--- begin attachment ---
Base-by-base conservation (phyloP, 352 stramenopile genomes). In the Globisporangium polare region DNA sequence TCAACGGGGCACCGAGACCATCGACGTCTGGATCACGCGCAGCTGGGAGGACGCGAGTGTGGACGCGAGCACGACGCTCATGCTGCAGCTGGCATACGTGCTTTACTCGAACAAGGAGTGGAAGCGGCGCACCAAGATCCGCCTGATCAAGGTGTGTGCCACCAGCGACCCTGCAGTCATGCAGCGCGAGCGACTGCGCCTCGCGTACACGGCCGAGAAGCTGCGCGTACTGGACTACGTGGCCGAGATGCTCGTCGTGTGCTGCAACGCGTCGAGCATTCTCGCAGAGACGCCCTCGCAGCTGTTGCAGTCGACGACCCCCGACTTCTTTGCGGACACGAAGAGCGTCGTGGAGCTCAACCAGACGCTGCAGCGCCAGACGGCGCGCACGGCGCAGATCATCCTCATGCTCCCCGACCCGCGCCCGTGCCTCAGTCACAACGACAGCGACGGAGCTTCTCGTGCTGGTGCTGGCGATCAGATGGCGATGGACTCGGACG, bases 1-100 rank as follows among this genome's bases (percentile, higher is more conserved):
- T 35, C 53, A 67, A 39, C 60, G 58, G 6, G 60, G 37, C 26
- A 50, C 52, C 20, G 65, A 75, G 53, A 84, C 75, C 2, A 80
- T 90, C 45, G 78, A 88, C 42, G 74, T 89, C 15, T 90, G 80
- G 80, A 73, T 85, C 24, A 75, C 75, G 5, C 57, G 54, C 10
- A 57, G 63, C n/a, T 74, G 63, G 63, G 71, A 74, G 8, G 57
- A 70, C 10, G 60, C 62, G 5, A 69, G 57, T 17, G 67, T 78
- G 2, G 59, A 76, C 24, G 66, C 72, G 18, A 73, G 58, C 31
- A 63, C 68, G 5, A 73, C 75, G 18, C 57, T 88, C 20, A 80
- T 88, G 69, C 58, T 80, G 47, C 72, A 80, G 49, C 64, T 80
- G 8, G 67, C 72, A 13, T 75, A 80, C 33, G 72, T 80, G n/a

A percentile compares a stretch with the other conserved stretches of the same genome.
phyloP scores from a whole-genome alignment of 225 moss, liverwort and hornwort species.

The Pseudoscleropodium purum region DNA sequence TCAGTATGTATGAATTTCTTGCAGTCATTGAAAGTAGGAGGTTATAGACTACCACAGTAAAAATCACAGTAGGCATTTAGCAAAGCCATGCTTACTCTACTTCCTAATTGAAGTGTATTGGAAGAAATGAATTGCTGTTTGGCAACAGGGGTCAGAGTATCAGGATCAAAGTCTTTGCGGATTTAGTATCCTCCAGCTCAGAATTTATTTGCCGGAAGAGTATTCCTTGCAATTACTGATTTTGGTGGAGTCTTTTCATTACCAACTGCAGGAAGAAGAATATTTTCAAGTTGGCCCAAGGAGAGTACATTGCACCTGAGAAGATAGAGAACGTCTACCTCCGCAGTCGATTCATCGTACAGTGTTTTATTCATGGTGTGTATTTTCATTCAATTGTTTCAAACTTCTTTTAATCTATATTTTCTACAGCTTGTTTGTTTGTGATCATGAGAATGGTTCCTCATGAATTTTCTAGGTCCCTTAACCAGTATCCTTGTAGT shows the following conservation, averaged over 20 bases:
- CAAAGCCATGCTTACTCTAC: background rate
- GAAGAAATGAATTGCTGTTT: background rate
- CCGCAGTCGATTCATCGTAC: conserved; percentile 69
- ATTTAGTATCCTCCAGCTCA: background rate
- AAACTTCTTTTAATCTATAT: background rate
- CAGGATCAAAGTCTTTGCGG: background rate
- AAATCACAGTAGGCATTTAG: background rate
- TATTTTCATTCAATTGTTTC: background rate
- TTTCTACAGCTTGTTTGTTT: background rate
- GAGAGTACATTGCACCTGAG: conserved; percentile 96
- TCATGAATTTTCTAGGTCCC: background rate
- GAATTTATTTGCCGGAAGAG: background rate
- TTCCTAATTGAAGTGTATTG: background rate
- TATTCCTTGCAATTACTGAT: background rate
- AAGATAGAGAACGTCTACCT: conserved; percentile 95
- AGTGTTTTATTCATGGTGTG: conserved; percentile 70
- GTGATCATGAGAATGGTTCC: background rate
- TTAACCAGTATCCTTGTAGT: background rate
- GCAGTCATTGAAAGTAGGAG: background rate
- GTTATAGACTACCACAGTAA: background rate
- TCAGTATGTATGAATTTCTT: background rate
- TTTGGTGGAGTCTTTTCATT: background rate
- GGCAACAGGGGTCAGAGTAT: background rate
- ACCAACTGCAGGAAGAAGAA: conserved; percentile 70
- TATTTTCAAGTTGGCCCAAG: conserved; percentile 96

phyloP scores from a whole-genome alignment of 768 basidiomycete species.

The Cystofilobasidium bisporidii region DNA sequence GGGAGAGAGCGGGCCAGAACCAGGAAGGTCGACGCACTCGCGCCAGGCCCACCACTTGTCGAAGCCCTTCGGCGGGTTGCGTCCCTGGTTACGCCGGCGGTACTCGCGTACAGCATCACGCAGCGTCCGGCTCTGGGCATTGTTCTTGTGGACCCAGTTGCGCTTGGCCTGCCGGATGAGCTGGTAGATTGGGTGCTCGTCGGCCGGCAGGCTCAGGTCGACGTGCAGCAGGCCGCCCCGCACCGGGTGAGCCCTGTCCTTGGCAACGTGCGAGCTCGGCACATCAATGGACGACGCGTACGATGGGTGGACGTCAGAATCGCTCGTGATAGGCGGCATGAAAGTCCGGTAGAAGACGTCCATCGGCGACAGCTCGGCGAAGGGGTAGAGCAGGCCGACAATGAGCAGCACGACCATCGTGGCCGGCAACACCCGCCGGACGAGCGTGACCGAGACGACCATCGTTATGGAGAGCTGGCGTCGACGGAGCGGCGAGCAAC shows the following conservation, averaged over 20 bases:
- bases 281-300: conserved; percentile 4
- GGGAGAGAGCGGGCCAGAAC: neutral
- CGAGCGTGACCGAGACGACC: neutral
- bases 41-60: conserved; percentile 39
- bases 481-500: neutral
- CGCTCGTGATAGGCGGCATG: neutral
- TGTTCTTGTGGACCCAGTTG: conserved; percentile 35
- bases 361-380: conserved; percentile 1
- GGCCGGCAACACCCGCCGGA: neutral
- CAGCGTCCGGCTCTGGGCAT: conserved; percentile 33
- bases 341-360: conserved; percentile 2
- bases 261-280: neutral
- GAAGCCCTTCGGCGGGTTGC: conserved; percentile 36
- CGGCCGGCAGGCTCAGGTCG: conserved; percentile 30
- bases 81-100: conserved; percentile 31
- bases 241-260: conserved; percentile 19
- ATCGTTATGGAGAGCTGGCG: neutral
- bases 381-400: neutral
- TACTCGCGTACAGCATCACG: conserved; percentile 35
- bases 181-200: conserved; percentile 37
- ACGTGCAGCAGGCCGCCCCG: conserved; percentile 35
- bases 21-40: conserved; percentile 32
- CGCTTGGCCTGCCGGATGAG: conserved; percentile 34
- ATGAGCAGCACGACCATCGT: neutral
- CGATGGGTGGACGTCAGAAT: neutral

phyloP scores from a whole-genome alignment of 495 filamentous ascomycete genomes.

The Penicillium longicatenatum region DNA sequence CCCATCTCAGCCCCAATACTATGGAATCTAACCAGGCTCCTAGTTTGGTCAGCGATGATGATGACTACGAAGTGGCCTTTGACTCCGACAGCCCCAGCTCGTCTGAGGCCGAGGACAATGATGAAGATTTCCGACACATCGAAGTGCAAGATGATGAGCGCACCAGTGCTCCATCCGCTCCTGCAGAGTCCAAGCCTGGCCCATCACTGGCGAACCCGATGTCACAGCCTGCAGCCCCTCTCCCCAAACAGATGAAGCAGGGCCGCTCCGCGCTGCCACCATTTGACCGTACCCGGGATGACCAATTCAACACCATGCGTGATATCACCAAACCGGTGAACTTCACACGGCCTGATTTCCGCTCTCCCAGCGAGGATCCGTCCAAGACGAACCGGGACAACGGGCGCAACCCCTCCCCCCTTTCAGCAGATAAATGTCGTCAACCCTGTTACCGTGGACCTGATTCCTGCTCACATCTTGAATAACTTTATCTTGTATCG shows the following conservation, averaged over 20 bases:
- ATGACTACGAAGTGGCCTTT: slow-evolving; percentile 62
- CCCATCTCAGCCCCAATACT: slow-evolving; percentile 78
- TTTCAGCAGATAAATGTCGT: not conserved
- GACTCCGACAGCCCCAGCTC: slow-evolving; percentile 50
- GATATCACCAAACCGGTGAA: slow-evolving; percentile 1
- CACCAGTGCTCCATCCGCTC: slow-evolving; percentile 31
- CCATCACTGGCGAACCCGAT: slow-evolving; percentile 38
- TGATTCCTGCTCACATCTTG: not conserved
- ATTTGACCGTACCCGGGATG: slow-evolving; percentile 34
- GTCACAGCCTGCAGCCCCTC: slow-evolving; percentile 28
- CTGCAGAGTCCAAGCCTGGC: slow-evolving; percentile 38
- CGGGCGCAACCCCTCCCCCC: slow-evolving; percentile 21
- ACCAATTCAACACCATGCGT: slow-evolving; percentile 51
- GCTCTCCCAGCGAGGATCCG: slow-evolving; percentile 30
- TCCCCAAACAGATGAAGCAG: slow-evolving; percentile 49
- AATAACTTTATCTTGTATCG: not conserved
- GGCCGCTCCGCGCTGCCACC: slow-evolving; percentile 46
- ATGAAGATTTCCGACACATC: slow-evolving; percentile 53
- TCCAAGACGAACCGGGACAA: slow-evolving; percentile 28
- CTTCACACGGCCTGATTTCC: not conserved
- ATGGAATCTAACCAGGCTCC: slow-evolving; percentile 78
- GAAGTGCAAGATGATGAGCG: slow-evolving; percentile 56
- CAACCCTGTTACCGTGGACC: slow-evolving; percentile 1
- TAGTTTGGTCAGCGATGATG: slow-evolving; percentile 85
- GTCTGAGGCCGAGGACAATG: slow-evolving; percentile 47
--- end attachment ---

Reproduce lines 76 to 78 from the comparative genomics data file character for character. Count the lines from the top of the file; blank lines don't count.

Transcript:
- TGATTCCTGCTCACATCTTG: not conserved
- ATTTGACCGTACCCGGGATG: slow-evolving; percentile 34
- GTCACAGCCTGCAGCCCCTC: slow-evolving; percentile 28